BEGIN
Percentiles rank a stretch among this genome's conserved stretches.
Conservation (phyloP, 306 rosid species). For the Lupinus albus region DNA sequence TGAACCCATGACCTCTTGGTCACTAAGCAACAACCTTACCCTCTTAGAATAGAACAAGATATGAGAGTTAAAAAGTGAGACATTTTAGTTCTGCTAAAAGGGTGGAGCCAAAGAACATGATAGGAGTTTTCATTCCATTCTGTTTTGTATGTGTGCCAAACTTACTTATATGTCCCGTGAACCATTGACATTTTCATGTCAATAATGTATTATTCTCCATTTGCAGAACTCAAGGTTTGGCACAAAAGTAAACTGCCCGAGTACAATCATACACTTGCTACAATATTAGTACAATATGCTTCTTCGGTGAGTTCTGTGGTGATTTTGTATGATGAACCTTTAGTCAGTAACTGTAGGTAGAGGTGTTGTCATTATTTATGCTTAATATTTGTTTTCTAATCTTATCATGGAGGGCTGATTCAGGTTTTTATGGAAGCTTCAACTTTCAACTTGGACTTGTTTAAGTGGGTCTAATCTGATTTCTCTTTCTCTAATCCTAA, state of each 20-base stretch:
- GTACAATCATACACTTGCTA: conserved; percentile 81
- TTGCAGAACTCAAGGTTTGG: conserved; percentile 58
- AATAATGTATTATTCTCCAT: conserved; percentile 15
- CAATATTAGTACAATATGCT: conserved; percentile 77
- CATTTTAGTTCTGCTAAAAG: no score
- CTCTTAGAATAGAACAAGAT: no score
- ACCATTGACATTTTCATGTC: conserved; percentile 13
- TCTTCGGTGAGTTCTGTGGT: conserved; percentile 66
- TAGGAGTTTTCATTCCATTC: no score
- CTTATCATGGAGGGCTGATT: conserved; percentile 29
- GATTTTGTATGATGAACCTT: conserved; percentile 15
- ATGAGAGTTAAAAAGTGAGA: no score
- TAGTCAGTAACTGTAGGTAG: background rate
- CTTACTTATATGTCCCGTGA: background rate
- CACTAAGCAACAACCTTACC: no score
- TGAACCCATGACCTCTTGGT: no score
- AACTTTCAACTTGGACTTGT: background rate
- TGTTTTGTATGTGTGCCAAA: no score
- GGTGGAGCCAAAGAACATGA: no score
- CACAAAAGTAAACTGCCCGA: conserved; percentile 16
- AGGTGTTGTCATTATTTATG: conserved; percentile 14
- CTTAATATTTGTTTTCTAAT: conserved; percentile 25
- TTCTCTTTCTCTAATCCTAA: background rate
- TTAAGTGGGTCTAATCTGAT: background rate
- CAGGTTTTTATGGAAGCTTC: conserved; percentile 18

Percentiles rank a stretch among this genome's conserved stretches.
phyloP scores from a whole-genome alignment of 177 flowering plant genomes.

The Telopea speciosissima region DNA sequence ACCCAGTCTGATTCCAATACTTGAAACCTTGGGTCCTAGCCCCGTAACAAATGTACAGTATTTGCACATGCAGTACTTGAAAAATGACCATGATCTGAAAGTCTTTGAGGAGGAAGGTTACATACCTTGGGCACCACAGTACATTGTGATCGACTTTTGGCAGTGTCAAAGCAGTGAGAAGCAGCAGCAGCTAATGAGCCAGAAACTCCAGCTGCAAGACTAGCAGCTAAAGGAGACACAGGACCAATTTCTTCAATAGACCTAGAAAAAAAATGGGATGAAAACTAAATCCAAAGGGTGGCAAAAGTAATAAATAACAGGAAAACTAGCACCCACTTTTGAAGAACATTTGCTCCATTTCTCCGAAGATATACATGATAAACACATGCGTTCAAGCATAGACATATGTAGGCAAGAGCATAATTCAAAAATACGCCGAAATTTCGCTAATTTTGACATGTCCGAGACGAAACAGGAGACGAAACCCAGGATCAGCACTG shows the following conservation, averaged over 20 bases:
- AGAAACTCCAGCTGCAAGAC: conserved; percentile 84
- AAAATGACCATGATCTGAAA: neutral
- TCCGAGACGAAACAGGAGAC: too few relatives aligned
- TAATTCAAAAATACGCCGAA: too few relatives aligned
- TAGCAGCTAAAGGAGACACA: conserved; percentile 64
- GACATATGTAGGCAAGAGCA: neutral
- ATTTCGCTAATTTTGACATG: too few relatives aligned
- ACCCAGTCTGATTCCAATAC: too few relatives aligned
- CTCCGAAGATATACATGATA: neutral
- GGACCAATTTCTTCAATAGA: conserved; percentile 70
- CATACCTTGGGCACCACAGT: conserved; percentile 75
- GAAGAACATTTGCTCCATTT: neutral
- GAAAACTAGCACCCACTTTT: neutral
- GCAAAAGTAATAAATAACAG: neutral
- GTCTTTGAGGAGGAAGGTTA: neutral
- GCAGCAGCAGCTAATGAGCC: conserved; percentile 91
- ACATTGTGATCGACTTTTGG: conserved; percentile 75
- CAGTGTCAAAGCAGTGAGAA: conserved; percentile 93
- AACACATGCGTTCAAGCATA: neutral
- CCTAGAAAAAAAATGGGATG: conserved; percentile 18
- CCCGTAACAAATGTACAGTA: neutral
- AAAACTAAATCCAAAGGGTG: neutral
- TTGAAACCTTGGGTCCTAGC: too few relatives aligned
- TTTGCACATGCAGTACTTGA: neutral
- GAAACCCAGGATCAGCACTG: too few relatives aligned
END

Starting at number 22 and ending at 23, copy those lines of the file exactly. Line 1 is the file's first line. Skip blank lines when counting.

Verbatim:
- CACAAAAGTAAACTGCCCGA: conserved; percentile 16
- AGGTGTTGTCATTATTTATG: conserved; percentile 14